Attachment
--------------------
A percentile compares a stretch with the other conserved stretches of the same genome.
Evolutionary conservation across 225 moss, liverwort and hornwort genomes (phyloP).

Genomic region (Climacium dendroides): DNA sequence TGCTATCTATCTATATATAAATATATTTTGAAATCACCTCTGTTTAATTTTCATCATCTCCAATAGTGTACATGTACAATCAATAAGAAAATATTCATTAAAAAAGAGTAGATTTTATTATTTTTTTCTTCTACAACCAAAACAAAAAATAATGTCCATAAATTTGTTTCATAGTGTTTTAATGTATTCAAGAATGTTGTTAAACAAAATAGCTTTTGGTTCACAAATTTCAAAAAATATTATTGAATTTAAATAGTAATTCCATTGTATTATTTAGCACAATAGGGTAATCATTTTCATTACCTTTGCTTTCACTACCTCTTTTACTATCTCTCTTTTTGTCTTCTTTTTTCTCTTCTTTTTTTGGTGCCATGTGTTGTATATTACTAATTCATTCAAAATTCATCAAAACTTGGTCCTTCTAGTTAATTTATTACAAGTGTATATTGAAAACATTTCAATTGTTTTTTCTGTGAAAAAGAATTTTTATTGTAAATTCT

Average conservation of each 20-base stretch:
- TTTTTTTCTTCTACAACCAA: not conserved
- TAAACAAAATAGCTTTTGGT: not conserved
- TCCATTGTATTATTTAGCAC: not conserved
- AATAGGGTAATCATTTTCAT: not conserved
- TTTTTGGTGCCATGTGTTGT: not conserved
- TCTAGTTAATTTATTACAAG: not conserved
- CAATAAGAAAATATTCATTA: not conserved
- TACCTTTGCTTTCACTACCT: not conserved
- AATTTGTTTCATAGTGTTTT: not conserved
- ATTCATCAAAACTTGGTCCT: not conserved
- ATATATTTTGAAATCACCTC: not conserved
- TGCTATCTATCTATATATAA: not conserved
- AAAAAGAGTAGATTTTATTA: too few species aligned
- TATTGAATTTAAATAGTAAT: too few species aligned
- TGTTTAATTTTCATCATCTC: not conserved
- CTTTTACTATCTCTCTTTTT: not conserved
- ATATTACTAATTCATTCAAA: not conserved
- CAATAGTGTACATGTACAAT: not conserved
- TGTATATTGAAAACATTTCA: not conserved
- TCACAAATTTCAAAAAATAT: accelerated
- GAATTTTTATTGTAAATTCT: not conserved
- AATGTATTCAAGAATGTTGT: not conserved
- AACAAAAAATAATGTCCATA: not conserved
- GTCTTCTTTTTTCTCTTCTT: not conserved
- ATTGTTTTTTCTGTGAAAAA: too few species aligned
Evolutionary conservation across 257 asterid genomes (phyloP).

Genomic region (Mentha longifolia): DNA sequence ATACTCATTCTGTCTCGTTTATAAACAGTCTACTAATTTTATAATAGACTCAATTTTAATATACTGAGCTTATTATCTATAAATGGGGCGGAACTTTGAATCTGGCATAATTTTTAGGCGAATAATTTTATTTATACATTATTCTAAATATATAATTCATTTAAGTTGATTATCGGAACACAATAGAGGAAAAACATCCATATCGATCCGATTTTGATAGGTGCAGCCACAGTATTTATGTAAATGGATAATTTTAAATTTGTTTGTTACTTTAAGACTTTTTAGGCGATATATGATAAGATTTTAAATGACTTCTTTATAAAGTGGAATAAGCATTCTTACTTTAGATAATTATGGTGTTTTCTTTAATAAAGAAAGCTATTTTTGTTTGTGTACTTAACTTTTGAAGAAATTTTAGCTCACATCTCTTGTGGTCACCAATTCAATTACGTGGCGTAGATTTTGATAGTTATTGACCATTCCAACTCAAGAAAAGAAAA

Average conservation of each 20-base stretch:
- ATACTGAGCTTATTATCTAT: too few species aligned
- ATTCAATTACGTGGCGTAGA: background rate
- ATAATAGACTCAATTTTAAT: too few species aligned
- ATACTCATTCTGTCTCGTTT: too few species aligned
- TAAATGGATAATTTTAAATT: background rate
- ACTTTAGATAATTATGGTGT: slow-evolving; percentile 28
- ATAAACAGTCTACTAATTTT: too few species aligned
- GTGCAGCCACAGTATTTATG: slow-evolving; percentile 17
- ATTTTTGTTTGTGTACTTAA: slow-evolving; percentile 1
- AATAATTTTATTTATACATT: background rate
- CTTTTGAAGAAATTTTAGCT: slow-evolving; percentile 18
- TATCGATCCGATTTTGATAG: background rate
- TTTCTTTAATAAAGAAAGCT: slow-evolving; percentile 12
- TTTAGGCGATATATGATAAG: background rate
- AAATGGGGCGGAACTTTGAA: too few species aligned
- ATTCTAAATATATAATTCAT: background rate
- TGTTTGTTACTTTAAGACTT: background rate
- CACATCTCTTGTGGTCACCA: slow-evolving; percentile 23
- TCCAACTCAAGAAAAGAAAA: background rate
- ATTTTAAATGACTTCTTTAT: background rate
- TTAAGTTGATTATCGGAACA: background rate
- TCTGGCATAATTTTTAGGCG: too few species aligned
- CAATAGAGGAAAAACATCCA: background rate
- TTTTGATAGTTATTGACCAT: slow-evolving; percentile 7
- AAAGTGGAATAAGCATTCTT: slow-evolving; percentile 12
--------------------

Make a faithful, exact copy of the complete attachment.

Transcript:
A percentile compares a stretch with the other conserved stretches of the same genome.
Evolutionary conservation across 225 moss, liverwort and hornwort genomes (phyloP).

Genomic region (Climacium dendroides): DNA sequence TGCTATCTATCTATATATAAATATATTTTGAAATCACCTCTGTTTAATTTTCATCATCTCCAATAGTGTACATGTACAATCAATAAGAAAATATTCATTAAAAAAGAGTAGATTTTATTATTTTTTTCTTCTACAACCAAAACAAAAAATAATGTCCATAAATTTGTTTCATAGTGTTTTAATGTATTCAAGAATGTTGTTAAACAAAATAGCTTTTGGTTCACAAATTTCAAAAAATATTATTGAATTTAAATAGTAATTCCATTGTATTATTTAGCACAATAGGGTAATCATTTTCATTACCTTTGCTTTCACTACCTCTTTTACTATCTCTCTTTTTGTCTTCTTTTTTCTCTTCTTTTTTTGGTGCCATGTGTTGTATATTACTAATTCATTCAAAATTCATCAAAACTTGGTCCTTCTAGTTAATTTATTACAAGTGTATATTGAAAACATTTCAATTGTTTTTTCTGTGAAAAAGAATTTTTATTGTAAATTCT

Average conservation of each 20-base stretch:
- TTTTTTTCTTCTACAACCAA: not conserved
- TAAACAAAATAGCTTTTGGT: not conserved
- TCCATTGTATTATTTAGCAC: not conserved
- AATAGGGTAATCATTTTCAT: not conserved
- TTTTTGGTGCCATGTGTTGT: not conserved
- TCTAGTTAATTTATTACAAG: not conserved
- CAATAAGAAAATATTCATTA: not conserved
- TACCTTTGCTTTCACTACCT: not conserved
- AATTTGTTTCATAGTGTTTT: not conserved
- ATTCATCAAAACTTGGTCCT: not conserved
- ATATATTTTGAAATCACCTC: not conserved
- TGCTATCTATCTATATATAA: not conserved
- AAAAAGAGTAGATTTTATTA: too few species aligned
- TATTGAATTTAAATAGTAAT: too few species aligned
- TGTTTAATTTTCATCATCTC: not conserved
- CTTTTACTATCTCTCTTTTT: not conserved
- ATATTACTAATTCATTCAAA: not conserved
- CAATAGTGTACATGTACAAT: not conserved
- TGTATATTGAAAACATTTCA: not conserved
- TCACAAATTTCAAAAAATAT: accelerated
- GAATTTTTATTGTAAATTCT: not conserved
- AATGTATTCAAGAATGTTGT: not conserved
- AACAAAAAATAATGTCCATA: not conserved
- GTCTTCTTTTTTCTCTTCTT: not conserved
- ATTGTTTTTTCTGTGAAAAA: too few species aligned
Evolutionary conservation across 257 asterid genomes (phyloP).

Genomic region (Mentha longifolia): DNA sequence ATACTCATTCTGTCTCGTTTATAAACAGTCTACTAATTTTATAATAGACTCAATTTTAATATACTGAGCTTATTATCTATAAATGGGGCGGAACTTTGAATCTGGCATAATTTTTAGGCGAATAATTTTATTTATACATTATTCTAAATATATAATTCATTTAAGTTGATTATCGGAACACAATAGAGGAAAAACATCCATATCGATCCGATTTTGATAGGTGCAGCCACAGTATTTATGTAAATGGATAATTTTAAATTTGTTTGTTACTTTAAGACTTTTTAGGCGATATATGATAAGATTTTAAATGACTTCTTTATAAAGTGGAATAAGCATTCTTACTTTAGATAATTATGGTGTTTTCTTTAATAAAGAAAGCTATTTTTGTTTGTGTACTTAACTTTTGAAGAAATTTTAGCTCACATCTCTTGTGGTCACCAATTCAATTACGTGGCGTAGATTTTGATAGTTATTGACCATTCCAACTCAAGAAAAGAAAA

Average conservation of each 20-base stretch:
- ATACTGAGCTTATTATCTAT: too few species aligned
- ATTCAATTACGTGGCGTAGA: background rate
- ATAATAGACTCAATTTTAAT: too few species aligned
- ATACTCATTCTGTCTCGTTT: too few species aligned
- TAAATGGATAATTTTAAATT: background rate
- ACTTTAGATAATTATGGTGT: slow-evolving; percentile 28
- ATAAACAGTCTACTAATTTT: too few species aligned
- GTGCAGCCACAGTATTTATG: slow-evolving; percentile 17
- ATTTTTGTTTGTGTACTTAA: slow-evolving; percentile 1
- AATAATTTTATTTATACATT: background rate
- CTTTTGAAGAAATTTTAGCT: slow-evolving; percentile 18
- TATCGATCCGATTTTGATAG: background rate
- TTTCTTTAATAAAGAAAGCT: slow-evolving; percentile 12
- TTTAGGCGATATATGATAAG: background rate
- AAATGGGGCGGAACTTTGAA: too few species aligned
- ATTCTAAATATATAATTCAT: background rate
- TGTTTGTTACTTTAAGACTT: background rate
- CACATCTCTTGTGGTCACCA: slow-evolving; percentile 23
- TCCAACTCAAGAAAAGAAAA: background rate
- ATTTTAAATGACTTCTTTAT: background rate
- TTAAGTTGATTATCGGAACA: background rate
- TCTGGCATAATTTTTAGGCG: too few species aligned
- CAATAGAGGAAAAACATCCA: background rate
- TTTTGATAGTTATTGACCAT: slow-evolving; percentile 7
- AAAGTGGAATAAGCATTCTT: slow-evolving; percentile 12